"As societies build walls of separation between communities,
ICAAD works to remove each brick to illuminate our common humanity"

Preservation of Identity a Major Issue for Minorities at UN Forum

Preservation of Identity a Major Issue for Minorities at UN Forum

“Beyond freedom of religion or belief: Guaranteeing the rights of religious minorities”


  • Testimony Before the UN Forum on Minority Issues
  • Upcoming Shadow Report on France
  • Partnering with French Pro Bono Counsel
Geneva, December 9, 2013 – ICAAD Advisor, Ranjit G. Singh, presented in Geneva on Nov. 27th at the Forum on Minority Issues “Beyond freedom of religion or belief: guaranteeing the rights of religious minorities,” held by the UN Office of the High Commissioner on Human Rights (OHCHR). Ranjit focused his discussion on the impact of state regulations on religion, like the ban on religious manifestation in France, which undermines the dignity and identity of Sikhs, Muslims and Jews.In his testimony Ranjit stated, “In principle, Laicité must allow the right to worship one’s faith freely in society, otherwise, the separation between religion and state becomes blurred and the state becomes irreparably entangled in religious practice. Laws that exclude manifesting one’s belief in public schools (law of 15 March 2004), on ID cards (Home Ministry Regulation on ID card pictures of 2005) and in public (2011 ban on the Islamic veil) undermine Laicité.”Read Ranjit Singh’s entire testimony here, in French or English (translated).

ICAAD will be submitting a Shadow Report to the UN Human Rights Committee (HRC) on the effect of the ban on religious manifestation on minority communities in France. The report will include direct testimony from French youths who were barred from public education because of the discriminatory law, and provide recommendations on how France can comply with its international human rights obligations. ICAAD’s Senior Advisor Tejinder Singh of Goldstein Russell, P.C. is preparing the submission before the HRC.

ICAAD is also working with a French pro bono law firm to explore and develop litigation and advocacy strategies to challenge laws banning religious manifestation in France.

Read our Previous Universal Periodic Review (UPR) Report on France.

Ranjit Video

Education Corner
Shadow Report: A Report where NGOs can highlight issues not raised by their governments or point out where the government may be misleading the Committee about the real human rights situation on the ground.Pro Bono: ABA House of Delegates, states, “A lawyer should render public interest legal service. A lawyer may discharge this responsibility by providing professional services at no fee or a reduced fee to persons of limited means or to public service or charitable groups or organizations, by service in activities to improve the law, the legal system or the legal profession, and by financial support for organizations that provide legal services to persons of limited means.”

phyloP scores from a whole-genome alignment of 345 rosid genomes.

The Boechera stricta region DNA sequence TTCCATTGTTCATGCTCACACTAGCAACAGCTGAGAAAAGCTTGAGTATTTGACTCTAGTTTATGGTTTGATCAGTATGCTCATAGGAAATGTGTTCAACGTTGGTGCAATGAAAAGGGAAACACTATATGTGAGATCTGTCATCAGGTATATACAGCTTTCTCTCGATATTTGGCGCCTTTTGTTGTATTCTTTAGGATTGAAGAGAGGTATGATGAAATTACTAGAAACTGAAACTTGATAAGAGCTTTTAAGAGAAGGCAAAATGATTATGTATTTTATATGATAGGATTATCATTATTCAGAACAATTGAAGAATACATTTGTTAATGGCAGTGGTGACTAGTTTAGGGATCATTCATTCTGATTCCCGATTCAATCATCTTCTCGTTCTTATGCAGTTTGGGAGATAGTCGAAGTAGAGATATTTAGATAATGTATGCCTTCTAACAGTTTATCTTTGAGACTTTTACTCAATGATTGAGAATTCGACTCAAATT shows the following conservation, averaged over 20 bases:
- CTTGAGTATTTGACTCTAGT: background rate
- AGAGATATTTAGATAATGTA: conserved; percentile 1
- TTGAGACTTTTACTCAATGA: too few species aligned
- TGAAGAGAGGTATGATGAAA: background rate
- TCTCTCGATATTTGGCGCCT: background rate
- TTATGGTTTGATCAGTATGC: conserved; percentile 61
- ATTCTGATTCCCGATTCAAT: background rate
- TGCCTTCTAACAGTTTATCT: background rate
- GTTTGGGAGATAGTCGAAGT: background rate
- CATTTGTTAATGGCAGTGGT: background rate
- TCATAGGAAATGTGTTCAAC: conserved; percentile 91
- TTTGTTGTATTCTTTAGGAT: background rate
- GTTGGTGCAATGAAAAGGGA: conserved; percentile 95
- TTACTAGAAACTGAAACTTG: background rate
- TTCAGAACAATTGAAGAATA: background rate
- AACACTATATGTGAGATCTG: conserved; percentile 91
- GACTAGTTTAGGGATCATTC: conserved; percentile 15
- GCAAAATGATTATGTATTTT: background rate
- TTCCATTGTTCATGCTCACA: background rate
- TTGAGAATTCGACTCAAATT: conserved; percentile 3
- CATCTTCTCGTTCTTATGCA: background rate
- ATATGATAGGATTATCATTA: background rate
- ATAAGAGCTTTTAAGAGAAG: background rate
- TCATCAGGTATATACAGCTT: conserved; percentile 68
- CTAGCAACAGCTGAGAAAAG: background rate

This Civil Rights and Martin Luther King Jr. Day, we’d like to challenge you to reflect on how fear may have influenced your opinions, especially of others, and to take a step towards the courage to overcome those fears. Why the focus on fear you might ask?

Famed marketer and author Simon Sinek in his book “Start with Why” outlines six typical manipulations used in sales and marketing, one of which is the use of fear. On fear, Sinek says, “When fear is being employed, facts are incidental. Deeply seated in our biological drive to survive, that emotion cannot be quickly wiped away with facts and figures.”

In the current political atmosphere, in the U.S. and around the globe, fear is often used by politicians and campaigners to polarize debates and to demonize marginalized communities, using them as scapegoats for the real economic, social, and political challenges that societies face.

Martin Luther King, Jr. understood how important fear is, so much so that he gave a sermon on it named “Antidotes for Fear.” It’s worth reading in its entirety, especially because it recognizes the importance, necessity, and creativity of fear (kinginstitute.stanford.edu/king-papers/documents/draft-chapter-xiv-mastery-fear-or-antidotes-fear). However, particularly pertinent section was highlighted by King’s wife Coretta Scott King in her book “My life with Martin Luther King, Jr”:

“First Martin spoke of the many kinds of fear that troubled men and women in this period of change and "calamitous uncertainty"— fear of illness or economic disaster, fear of personal inadequacy in our highly competitive society. More terrible was the fear of death, even racial annihilation, in this atomic age, when the whole world teetered on "a balance of terror . . . fearful lest some diplomatic faux pas ignite a frightful holocaust."

"Some fears are normal and necessary," he said, like the fear of snakes in a jungle, but when they become neurotic and unchecked, they paralyze the will and reduce a man to apathy or despair. He quoted Emerson, who wrote, "He has not learned the lesson of life who does not every day surmount a fear."

How, then, to overcome fear? First, Martin said, "We must un-flinchingly face our fears . . . this confrontation will, to some measure, grant us power. . . . "Second, we can master fear through one of the supreme virtues known to man— courage . . . courage is the power of the mind to overcome fear.”"

MLK Coretta Scott King Simon Sinek
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